If you don’t plan your exit, you plan to fail

Succession Planning – as the term implies– is planning your succession – what happens once you’re no longer at the reins of your business. Whether it’s retirement, changing career or business directions, or whether it’s because of an unforeseen event, O*NO Legal - The Real Estate Agents’ Lawyer, Kristen Porter shares the ins and outs of planning your exit from your agency.

I often hear from agency principals that the bulk of the goodwill and value of their business is directly tied to them – in other words, if they were to exit, so too would that goodwill value. That’s why it’s critical to have someone lined up – experienced and appropriate hands – to take over and run your business if you need to leave.

Business or corporate succession is essentially the planning of your business for a future where you are no longer at the reins. 

It’s different from personal succession planning, which involves plans for your estate if you were to pass away.

Without succession planning of either kind, the choices you would have made – or your expectations of the future – may instead be determined by someone else.

The key word here is planning!  

While you’re building your business, it’s easy to focus on revenue rather than equity value.

Chasing a revenue target might seem like a good idea, but in reality, it’s little more than a vanity metric.

What you should be focusing on is your profitability, which in turn will positively impact your equity value.

You need to be focusing on what you are building, making sure it doesn’t just give you the lifestyle and income that you want now, but also adds to the value of the business in the future.

It’s the owners that do both that remain ahead of the game and will be more likely to achieve a greater sale price when they do exit than those that don’t.

So, how do you get the best deal and the best price when you exit?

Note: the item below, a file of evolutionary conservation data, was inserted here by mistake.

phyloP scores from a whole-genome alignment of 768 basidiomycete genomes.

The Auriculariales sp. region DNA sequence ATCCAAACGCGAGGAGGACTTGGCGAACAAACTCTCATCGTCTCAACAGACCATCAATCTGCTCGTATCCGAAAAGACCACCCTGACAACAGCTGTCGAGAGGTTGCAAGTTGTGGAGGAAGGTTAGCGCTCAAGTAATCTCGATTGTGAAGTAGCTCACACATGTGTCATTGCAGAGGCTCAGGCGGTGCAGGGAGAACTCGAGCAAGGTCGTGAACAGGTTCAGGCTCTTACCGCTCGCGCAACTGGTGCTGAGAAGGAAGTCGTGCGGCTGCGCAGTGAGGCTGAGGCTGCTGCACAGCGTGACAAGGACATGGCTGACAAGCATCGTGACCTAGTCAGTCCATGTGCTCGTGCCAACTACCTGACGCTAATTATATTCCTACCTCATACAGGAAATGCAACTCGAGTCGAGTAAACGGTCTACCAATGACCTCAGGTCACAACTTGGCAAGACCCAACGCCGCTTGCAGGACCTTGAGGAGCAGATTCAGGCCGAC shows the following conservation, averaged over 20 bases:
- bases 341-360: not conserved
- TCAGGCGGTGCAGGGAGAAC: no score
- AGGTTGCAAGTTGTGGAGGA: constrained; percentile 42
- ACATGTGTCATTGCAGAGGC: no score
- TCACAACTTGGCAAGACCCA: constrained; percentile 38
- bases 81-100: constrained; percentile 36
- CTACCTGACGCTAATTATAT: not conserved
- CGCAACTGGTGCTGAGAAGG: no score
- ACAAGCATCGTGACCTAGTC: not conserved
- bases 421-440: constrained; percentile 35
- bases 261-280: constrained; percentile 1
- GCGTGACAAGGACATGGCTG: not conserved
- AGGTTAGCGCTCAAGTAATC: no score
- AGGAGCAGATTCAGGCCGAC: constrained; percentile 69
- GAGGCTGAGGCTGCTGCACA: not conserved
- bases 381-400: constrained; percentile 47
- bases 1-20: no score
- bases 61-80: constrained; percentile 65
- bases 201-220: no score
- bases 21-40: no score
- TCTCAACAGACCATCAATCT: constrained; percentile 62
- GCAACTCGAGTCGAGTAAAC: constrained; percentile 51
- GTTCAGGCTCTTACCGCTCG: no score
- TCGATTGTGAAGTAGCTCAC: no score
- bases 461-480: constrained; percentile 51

Well, it’s quite simple. You need to be proactive rather than reactive in your approach.

You need to plan your exit now, rather than waking up one day and thinking, ok, it’s time to sell or retire, and try to reverse engineer from there.

If you wait until the time comes, you’ll have fewer options available to you and the price will only be driven by market forces.

Think of it like selling a house. If you suddenly decide to sell because you need the cash or don’t want the mortgage anymore, then you will probably sell as is and the market will completely dictate the price.

You might spruce it up a bit, but it won’t greatly affect the value and sale price.

If, however, you plan to sell in five years and know that a four-bedroom plus a study is what the market is demanding, then you can renovate your three-bedder, manufacture capital value and come up with the best sales strategy possible.

You can also time the sale to ensure market conditions are right.

It’s the same with selling your business. Let’s manufacture as much capital value as possible by planning, plugging any leaky holes that could affect the value of your agency (to drive the multiple up if you have a rent roll) and sell at the best time.

There are different ways in which you can make your exit. Each has different procedures as well as their own unique pros and cons.

Asset/rent roll sale – this is often referred to as sale of business or a ‘trade sale’. This is when your company sells the assets to another person. You choose which assets are sold and which you retain. On an exit, you generally want everything to go. You would need to find a buyer and may use the help of a broker to get you the best deal. 

Sale of shares – in a full sale of shares, you are exiting completely, and someone is coming in to take over the lot. With this option, while you have the contract for sale and share transfer forms, there is much less other paperwork as you don’t need to assign or have new MAAs (Managing Agency Agreements) entered into – it’s just the share in the company being transferred.

Sale of shares (partial sell down) – this is becoming quite popular and that is to sell down over time. It can be used to bring in anyone, but is often used as part of a retention and succession strategy to lock in a gun staff member who is looking to take over one day.

It’s always important that you involve your accountant in these decisions and get them involved well in advance so they can do some tax planning for you and your family. Depending on your personal circumstances, there may be a better financial year for you to transact in than another, especially if you are also buying or selling other assets like property or have a family trust.  

To learn more about the different exit strategies that are available to you, register for our next free webinar here and if you can’t make, still register as all webinars are recorded.

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Kristen Porter

Kristen Porter is a legal practitioner specialising in real estate, property management and privacy laws. She is the founding Director of O*NO Legal The Real Estate Agents' Lawyer.

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